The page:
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Work out sessions form friendships with Special Olympics program at gym

Posted on November 30, 2016 by Taber Times
TIMES FILE PHOTO

By Greg Price
Taber Times
gprice@tabertimes.com

In recognizing the United Nations International Day of Persons With Disabilities (Dec. 3), the Taber Times has done a couple of feature stories on programs aiding that section of the community.

Now in its fourth year of existence, with the aid of community-minded sponsors, Pro Performance Athletic Centre has been the site of a personal training Special Olympics that has seen it grow in popularity.

“It really has grown. With the TCAPS Society (Taber Community Action and Prevention Society), Venture Holdings with Henk DeVlieger and Bruce Warkentin at MNP are the three main sponsors,” said Joel Mills, co-owner of Pro Performance.“I contacted Taber Special Needs, and I take all the assistants through with what is available at the gym and what are the options for their clients to do when they come into the gym. What I was trying to do more than anything, what I was trying to do was create the habit for the special needs clients to stay active, especially in the winter months when there is snow on the ground where it makes it harder to stay active. It is giving Taber Special Needs the option to stay active during the winter.”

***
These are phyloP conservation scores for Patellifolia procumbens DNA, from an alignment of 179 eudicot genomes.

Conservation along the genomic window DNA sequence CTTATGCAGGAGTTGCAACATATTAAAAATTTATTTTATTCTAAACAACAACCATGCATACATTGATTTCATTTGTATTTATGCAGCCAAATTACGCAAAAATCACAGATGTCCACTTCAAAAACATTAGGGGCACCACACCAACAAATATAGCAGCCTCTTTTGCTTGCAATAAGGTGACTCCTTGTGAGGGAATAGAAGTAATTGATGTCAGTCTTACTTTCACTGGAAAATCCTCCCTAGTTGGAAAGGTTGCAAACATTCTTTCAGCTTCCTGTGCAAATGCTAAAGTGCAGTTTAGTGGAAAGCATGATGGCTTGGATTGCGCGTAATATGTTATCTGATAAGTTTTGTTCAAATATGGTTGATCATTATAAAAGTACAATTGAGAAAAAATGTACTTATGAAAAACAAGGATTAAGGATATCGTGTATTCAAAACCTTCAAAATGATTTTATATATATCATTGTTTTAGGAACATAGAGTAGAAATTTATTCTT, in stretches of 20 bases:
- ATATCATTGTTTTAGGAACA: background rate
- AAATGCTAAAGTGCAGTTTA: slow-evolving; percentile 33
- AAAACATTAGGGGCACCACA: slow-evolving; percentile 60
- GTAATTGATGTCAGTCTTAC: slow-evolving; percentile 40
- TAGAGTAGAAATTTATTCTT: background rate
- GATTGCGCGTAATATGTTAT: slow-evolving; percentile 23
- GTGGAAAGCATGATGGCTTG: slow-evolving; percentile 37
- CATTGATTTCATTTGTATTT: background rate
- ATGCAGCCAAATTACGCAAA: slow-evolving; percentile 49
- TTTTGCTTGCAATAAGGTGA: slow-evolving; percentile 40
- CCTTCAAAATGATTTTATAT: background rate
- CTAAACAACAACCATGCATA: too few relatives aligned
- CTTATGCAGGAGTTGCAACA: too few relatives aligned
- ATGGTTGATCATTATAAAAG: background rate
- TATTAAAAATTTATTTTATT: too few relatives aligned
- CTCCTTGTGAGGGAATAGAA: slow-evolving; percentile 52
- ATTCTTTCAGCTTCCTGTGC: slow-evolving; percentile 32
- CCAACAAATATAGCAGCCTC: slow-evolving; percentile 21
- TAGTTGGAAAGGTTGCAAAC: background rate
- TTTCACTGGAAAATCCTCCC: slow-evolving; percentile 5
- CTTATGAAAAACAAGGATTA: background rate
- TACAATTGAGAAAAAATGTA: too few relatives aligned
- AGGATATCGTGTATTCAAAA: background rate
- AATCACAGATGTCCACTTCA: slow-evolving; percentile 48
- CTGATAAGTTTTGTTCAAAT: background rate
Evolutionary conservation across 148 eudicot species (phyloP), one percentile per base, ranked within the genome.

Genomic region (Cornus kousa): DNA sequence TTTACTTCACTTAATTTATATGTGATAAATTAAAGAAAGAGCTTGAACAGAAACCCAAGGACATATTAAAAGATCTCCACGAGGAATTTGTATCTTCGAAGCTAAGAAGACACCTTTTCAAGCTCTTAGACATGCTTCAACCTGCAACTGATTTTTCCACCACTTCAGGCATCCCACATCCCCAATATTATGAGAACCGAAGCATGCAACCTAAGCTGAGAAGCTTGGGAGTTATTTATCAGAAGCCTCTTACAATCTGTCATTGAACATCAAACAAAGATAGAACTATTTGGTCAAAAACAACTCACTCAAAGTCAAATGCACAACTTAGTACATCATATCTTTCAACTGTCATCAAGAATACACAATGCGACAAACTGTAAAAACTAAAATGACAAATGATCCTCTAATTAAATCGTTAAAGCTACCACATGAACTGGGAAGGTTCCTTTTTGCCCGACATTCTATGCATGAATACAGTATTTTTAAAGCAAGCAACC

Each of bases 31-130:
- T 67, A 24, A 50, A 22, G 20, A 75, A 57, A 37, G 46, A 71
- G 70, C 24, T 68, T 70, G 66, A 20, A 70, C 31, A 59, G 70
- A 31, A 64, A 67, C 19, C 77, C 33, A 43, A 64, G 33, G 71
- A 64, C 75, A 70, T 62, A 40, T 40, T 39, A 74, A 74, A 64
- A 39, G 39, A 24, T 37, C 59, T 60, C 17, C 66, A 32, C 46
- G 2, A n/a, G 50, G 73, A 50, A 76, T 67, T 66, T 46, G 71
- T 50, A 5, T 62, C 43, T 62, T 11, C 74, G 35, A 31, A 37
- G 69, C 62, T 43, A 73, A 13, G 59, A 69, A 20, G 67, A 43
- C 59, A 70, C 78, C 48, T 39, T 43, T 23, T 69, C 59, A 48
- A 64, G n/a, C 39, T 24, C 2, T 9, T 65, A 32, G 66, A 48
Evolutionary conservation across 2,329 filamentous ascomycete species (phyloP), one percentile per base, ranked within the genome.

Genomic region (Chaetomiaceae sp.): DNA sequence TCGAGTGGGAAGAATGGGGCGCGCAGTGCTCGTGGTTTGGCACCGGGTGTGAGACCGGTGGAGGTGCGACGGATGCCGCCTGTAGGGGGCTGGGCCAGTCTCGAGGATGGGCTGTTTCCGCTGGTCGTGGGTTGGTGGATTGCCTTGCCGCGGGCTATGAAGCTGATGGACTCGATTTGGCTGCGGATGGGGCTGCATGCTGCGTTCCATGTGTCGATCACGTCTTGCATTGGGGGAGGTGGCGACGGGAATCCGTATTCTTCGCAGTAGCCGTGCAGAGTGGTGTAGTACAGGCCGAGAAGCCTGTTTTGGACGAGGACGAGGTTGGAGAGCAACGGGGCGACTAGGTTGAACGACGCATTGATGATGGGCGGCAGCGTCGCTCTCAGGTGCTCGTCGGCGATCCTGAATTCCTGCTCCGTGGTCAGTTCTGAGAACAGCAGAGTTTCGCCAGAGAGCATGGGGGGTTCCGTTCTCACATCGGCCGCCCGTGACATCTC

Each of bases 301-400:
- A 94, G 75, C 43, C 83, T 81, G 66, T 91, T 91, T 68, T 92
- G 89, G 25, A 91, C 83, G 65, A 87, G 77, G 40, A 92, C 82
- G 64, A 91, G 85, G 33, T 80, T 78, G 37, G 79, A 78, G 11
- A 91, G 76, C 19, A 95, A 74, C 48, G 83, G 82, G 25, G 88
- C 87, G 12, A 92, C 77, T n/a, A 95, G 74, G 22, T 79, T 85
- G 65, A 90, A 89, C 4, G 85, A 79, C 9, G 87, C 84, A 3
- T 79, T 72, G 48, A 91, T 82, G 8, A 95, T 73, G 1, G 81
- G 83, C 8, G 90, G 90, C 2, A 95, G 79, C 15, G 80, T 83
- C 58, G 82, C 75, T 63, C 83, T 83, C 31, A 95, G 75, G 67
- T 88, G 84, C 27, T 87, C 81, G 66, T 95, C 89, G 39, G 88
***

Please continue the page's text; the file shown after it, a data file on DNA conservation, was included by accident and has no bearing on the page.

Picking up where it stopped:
The benchmark goal is for the Taber Special Needs clients to be encouraged do workouts three times a week for the program which this year goes from November until February, for participants to get their Special Olympics medal at the end of the program.

“We give them their medal and then take them out to lunch to celebrate. I know my customers love it. There are certain special needs customers that have got into a rhythm that come at the same time every day, so the same people get to see the same people every day,” said Mills, adding while the benchmark may be three times a week, some special needs clients love it so much, they come every day to the gym and stay on for longer than when the program ends its duration.

“There becomes a social aspect to it where everyone is working hard together among the clients. I give suggestions on exercises that would be safe because of course everyone has different capabilities. Some come in and walk around the gym, some work on the treadmill, some of them hit the bag and they love to box. It’s probably the most rewarding thing I get to do when I run the gym is the special needs program.”

The Special Olympics workout program has seen itself grow from its beginning of 15 to 30-plus clients now.

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